Millet: 10 Reasons to Add this “Grain” to your Diet
By Karen Brennan, MSW, NC, Herbalist, BCHN ®
What is Millet?
It is a gluten free grain that is tiny in size and round and may be white, gray, yellow or red. Technically millet is a seed not a grain but it is categorized with grains from a culinary perspective. It is thought to have originated in North Africa and has been consumed since prehistoric times.
What are the Benefits to Eating Millet?
- Heart protective: The magnesium and fiber content is what makes this such as heart healthy grain. Since it also contains potassium it can aid in reducing high blood pressure.
- Lowers your cancer, heart disease and type 2 diabetes risk: Adding WHOLE grains (not processed grains) such as millet into your diet has been shown to lower your risk for certain cancers and heart disease and reduce your risk for type 2 diabetes.
- Fiber content: Millet contains insoluble fiber which can help prevent gallstones. The fiber content is also protective against breast cancer. Eating fiber rich grains also lowers the incidence of colon cancer. Fiber in millet is ideal for lowering your LDL (your “bad” cholesterol).
- Protective against childhood asthma: This is also due to the magnesium content. Studies have shown that children consuming a diet of whole grains (and fish) have lower incidence of asthma.
- Nutrient Dense: Millet is a good source of protein, copper, manganese, phosphorus, B vitamins and magnesium. One cup of cooked millet contains 6 protein grams, 41 carb grams 2.26 fiber grams, 1.74 fat grams and 207 calories. Of all the cereal grains, millet has the richest amino acid profile and the highest iron content.
- The magnesium content is also beneficial for migraines and high blood pressure
- Contains plant lignans: These are converted by healthy gut flora in our intestines into mammalian lignans which is thought to protect against breast cancer and other hormone related cancers and heart disease.
- Can improve digestive health: Because of its fiber content, millet can aid with elimination and constipation as well as excess gas, bloating and cramping. It is the easiest of all the grains to digest due to its high alkaline ash content.
- Can aid with detoxification: Millet is rich in antioxidants which are beneficial in neutralizing free radicals.
- Helps to fight fatigue: It is considered among the top foods to eat to fight fatigue due to its B vitamin, iron and macro nutrient content.
How Do I Cook with Millet?
Basic cooking method
- Before you use your millet grain you should rinse it under running water to remove any remaining left over dirt and debris.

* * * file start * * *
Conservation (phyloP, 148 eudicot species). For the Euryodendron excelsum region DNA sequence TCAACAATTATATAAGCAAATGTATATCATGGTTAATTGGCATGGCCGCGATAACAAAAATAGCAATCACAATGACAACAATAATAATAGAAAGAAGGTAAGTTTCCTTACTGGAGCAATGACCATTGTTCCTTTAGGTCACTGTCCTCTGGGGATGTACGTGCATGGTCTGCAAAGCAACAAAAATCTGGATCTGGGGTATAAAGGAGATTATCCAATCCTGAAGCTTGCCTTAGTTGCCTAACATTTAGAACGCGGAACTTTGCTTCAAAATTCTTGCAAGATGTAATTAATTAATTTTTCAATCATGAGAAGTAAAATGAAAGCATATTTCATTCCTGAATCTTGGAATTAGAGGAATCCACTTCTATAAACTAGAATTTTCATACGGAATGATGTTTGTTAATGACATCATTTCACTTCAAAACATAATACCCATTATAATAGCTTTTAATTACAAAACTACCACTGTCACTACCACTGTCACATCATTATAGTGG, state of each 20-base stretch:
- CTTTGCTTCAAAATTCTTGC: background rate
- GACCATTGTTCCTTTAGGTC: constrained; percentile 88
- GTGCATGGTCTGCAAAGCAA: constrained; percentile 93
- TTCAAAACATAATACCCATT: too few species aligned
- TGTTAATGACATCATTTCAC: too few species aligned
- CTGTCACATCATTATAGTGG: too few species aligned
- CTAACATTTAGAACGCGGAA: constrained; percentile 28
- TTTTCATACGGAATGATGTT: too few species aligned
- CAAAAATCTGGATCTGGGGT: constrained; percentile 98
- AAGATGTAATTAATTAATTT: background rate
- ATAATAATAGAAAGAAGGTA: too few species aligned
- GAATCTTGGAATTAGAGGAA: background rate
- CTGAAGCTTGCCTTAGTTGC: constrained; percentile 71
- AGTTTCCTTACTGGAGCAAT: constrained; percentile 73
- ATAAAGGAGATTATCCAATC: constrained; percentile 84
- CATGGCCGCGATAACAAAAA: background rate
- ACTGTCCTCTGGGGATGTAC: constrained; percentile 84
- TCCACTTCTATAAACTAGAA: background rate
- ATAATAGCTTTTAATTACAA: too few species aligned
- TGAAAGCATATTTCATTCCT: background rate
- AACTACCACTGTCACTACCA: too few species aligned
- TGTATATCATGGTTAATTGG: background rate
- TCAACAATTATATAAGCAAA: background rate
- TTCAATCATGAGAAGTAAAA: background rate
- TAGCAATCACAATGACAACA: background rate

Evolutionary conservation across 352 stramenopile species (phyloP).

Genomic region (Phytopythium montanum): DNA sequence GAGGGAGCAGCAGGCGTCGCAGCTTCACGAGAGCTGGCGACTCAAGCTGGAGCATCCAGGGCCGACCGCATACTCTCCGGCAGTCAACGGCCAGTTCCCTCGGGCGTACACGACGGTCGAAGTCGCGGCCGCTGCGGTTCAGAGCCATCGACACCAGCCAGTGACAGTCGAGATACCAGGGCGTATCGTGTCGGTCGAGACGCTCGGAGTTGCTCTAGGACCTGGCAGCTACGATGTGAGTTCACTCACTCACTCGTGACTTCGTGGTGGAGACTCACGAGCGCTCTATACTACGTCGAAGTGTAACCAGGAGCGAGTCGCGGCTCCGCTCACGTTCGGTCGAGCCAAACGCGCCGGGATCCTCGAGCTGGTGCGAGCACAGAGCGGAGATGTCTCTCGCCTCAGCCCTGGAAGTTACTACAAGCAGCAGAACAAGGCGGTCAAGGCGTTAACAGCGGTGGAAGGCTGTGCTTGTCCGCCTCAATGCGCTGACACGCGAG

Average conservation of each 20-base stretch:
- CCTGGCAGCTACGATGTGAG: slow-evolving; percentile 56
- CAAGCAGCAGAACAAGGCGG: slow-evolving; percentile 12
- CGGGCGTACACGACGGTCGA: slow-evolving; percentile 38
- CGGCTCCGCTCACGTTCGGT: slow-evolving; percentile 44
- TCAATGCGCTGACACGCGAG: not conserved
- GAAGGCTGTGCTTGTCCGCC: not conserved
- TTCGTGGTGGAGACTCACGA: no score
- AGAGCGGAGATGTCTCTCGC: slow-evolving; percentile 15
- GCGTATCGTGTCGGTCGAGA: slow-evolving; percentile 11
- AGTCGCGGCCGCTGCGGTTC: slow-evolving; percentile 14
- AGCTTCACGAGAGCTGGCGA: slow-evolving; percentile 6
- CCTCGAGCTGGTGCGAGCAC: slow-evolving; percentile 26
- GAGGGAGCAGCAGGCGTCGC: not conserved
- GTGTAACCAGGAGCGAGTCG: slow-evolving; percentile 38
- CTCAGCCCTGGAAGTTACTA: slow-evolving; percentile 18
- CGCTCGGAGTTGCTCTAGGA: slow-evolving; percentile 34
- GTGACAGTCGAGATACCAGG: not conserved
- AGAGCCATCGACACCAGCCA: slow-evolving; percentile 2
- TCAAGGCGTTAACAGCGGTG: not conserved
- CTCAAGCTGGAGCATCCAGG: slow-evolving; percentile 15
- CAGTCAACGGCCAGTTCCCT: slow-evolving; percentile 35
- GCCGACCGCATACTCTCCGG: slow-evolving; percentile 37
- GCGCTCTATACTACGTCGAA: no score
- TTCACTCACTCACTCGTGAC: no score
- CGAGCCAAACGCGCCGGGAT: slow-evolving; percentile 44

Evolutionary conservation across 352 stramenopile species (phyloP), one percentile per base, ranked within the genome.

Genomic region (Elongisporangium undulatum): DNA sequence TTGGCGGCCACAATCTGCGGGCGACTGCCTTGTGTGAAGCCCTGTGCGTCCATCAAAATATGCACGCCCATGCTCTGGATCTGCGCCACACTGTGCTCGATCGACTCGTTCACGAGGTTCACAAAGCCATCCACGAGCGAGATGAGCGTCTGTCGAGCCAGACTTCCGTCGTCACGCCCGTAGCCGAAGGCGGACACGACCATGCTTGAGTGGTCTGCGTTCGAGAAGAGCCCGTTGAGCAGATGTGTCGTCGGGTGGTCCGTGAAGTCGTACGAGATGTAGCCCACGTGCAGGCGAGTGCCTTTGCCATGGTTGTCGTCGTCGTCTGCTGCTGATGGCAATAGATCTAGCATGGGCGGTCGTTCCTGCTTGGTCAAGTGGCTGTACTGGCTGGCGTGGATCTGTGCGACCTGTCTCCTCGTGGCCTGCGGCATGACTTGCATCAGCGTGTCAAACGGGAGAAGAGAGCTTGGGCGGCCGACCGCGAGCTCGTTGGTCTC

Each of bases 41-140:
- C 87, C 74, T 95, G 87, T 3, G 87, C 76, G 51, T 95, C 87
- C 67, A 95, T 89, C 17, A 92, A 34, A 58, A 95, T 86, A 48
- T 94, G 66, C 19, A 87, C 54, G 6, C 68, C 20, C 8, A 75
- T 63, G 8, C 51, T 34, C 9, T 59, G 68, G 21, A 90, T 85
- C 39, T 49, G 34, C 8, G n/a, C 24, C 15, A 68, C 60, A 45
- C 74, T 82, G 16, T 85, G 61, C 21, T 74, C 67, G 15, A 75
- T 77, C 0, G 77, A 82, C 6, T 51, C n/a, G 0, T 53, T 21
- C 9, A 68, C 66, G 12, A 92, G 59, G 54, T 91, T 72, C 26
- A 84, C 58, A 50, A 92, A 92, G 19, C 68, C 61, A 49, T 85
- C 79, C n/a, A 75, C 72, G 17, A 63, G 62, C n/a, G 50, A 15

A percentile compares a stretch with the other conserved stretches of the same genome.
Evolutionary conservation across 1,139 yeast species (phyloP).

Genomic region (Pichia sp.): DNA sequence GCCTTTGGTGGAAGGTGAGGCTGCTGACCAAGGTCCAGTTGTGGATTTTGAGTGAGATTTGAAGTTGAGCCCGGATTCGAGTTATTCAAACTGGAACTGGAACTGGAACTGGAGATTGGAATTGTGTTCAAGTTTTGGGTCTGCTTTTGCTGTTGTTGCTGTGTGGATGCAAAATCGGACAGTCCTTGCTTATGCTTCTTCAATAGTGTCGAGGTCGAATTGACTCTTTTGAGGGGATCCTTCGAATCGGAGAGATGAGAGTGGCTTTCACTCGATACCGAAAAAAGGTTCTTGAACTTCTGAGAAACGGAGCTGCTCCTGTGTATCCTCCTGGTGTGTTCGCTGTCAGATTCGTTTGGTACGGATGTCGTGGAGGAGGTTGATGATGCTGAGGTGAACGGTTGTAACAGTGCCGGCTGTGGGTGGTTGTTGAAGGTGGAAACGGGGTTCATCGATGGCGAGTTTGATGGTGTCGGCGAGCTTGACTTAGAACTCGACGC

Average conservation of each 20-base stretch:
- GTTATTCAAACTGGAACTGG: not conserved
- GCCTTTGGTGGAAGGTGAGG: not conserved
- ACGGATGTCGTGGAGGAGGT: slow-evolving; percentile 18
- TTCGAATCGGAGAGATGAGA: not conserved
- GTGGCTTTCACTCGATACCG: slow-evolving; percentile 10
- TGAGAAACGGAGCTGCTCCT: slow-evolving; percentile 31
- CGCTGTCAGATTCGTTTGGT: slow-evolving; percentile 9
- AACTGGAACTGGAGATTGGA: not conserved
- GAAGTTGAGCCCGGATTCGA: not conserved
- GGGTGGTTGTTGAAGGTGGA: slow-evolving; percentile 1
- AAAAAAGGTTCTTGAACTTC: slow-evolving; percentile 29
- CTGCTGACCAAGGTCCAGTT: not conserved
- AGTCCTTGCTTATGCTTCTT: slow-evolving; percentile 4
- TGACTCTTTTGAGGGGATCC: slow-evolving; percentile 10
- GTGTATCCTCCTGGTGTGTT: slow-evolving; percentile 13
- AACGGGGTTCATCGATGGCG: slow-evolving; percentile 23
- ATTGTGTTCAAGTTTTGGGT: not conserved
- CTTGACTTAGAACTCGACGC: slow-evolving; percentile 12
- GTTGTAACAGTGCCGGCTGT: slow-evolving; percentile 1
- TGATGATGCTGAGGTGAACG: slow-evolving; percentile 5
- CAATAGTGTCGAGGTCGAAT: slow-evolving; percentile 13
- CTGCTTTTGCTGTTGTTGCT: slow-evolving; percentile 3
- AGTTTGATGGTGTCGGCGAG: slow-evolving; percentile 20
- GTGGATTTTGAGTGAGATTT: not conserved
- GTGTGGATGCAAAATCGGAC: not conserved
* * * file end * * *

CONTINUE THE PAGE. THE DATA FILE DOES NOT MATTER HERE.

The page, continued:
- After rinsing, you can cook it as one part millet to two parts liquid such as water or broth. After it boils, reduce the heat to low and cover and simmer for roughly 25 minutes. The texture cooked this way will be fluffy like rice. If you want a creamier millet, then stir it frequently and add a little more water to it every now and then.
- If you want a nuttier flavor, then you can roast the grains prior to boiling. Place the grains in a dry skillet over medium heat and stir frequently. When the millet has a golden color then remove from the skillet and add to the water.
Simple Serving Suggestions
- Use as you would quinoa to make a grain/veggie/protein bowl. Add raw or cooked vegetables (use left- over veggies from last night’s dinner) and add a protein such as tempeh, chicken or fish. Toss it with a homemade dressing and you have a simple meal to take to work for lunch!
- Use with your meal instead of potatoes or rice as your starch
- Use ground millet in bread and muffin recipes
- Add cooked millet to your soups
- Combine cooked millet with chopped vegetables, GF bread crumbs, eggs and seasonings. Form into patties and bake at 350 degrees F. until done.
Buying and Storing your Millet
- When not using your millet, store it in your pantry, in a cool and dark place and it will keep for several months.
- You can also store it in your refrigerator. (I store mine in a mason jar in the fridge)
- If your millet has a harsh aftertaste, this means it is rancid and you should discard it.
- It’s shelf life is not as stable as some other grains so do not purchase this one in bulk.
- I recommend purchasing your millet from small companies. If you don’t have a local source then opt to purchase millet from the refrigerator section of your natural grocery store.
How Do I use Millet Flour?
- Millet flour has a distinct sweet flavor. Purchase in small amounts since it can turn bitter rapidly. If you purchase from a small local company, ask how fresh the flour is. You can also grind your own millet into flour in a high- power blender. Store the flour in the freezer to maintain freshness.
What Else Should I know about Millet?
- Millet contains Ignore, which is a substance that can interfere with thyroid hormone manufacture. Thus, if you have a thyroid issue, just don’t eat millet every day. But still feel free to consume it in moderation.
- Although it is a gluten free grain/seed, those with celiac disease should start off with a small amount to see if they tolerate it. This is because millet does contain prolamines that are similar to the alpha-gliadin of wheat. That being said, millet is usually well tolerated by those with celiac disease.
- Millet is a GMO free grain and is not sprayed according to Jennifer at CJ Milling in CO. She stated that millet is a very safe grain to grow even conventionally since it is not a GMO nor sprayed crop. You may see organic millet in your store-this is where you save your money and buy this grain/seed non organic.
Murray, M. (2005) The Encyclopedia of Healing Foods. NY: Atria Books
Rogers, J. (1991) The Healing Foods Cookbook. PA: Rodale Press.
Wood, R. (2010) The New Whole Foods Encyclopedia. NY: Penguin Press